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Discussion Starter #1
I have a 2002 1500 2WD Suburban with 126,000 miles. Recently it has developed a noise in the rear end. I hesitate to say differential noise, because I am not convinced that is the souce of the noise. I checked the lubricant level and it was correct. I went ahead and changed the lubricant as recommended in the owner's manual as well as added a bottle of GM's Limited Slip Axle Lubricant Additive (PN 1052358). The noise appears to be about the same.

What I am leaning toward are the tires. They are Dunlop AT21 tires. They have about 4/32" tread left with fairly uniform wear. The noise is definitely not a growl (bad bearings) and is not resonant between 40-50 (bad ring gear and pinion).

Are there any tests I can do to determine if the tires are at fault, other than try another set?

Thanks.
 

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try rotating ur tires or putting your front in the back and the back ones in the front and see if you notice a difference.
 

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Discussion Starter #3
I tried rotating the tires about a week ago and didn't notice any difference. All of the tire are worn equally with slightly more wear on the outer edges. I put the truck on jack stands on Saturday and had my wife to accelerate up to about 50 MPH while I used a mechanic's stethoscope to listen to wheel bearings and the bearings in the differential. I realize this test didn't put a full load on the components, but I didn't hear anything unusual. I wish I could find someone with another set of wheels to make a test with.
 

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I tried rotating the tires about a week ago and didn't notice any difference. All of the tire are worn equally with slightly more wear on the outer edges. I put the truck on jack stands on Saturday and had my wife to accelerate up to about 50 MPH while I used a mechanic's stethoscope to listen to wheel bearings and the bearings in the differential. I realize this test didn't put a full load on the components, but I didn't hear anything unusual. I wish I could find someone with another set of wheels to make a test with.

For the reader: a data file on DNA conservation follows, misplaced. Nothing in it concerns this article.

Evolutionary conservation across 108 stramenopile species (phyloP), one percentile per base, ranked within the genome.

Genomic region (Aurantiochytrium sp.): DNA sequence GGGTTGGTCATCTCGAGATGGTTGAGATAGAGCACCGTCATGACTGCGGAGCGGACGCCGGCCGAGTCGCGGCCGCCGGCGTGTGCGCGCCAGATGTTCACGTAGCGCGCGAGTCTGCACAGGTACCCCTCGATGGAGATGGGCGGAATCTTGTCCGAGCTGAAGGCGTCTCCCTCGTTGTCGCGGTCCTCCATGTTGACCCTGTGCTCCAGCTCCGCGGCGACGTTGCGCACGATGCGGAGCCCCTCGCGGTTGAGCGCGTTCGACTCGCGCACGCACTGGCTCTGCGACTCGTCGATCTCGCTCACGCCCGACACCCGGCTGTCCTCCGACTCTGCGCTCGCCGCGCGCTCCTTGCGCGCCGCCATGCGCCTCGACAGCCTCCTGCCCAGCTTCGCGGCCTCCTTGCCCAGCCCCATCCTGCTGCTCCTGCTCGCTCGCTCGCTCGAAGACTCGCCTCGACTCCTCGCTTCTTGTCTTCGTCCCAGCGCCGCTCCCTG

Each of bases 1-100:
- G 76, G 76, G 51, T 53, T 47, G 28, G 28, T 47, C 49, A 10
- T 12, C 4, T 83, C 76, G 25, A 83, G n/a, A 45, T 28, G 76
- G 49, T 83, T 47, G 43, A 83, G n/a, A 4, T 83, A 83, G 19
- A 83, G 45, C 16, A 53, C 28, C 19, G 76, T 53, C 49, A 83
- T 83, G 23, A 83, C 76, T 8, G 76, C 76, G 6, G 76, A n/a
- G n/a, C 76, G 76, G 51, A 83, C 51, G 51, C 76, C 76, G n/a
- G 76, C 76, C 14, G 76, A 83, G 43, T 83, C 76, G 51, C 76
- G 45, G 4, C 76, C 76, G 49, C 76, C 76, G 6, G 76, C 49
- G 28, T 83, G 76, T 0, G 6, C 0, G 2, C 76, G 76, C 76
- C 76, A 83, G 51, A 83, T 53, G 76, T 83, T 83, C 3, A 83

You may want to see if a tire shop has 4 used tires they can mount up for you....maybe see if they would charge a nominal mounting fee - maybe they wont charge if they know you might be purchasing new tires if that ends up being your issue.

I have heard new ring and pinion setups make noise due to bad setup, so i wouldnt rule that out completely. Do you do alot of towing?
 

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Discussion Starter #5
I've never towed with this vehicle, but no telling what the PO did. The vehicle came from central Florida so boat towing would not be out of the question. There is a factory hitch receptacle - but no hitch. I've owned the vehicle about 30K miles now. I have a friend with a 2001 Suburban with the same wheels, but different tires. Maybe I can "borrow" those wheels for a brief while.
 

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Sounds like a reasonable path to take, since it's available to you. Just don't destroy his tires or rims :lol:
 

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Discussion Starter #7
I tried reducing the tire pressure by 10 PSI last night and the noise was greatly reduced. Pumped then back up to normal and the sound was back. So, I'm going to get a new set of tires, different brand this time!
 
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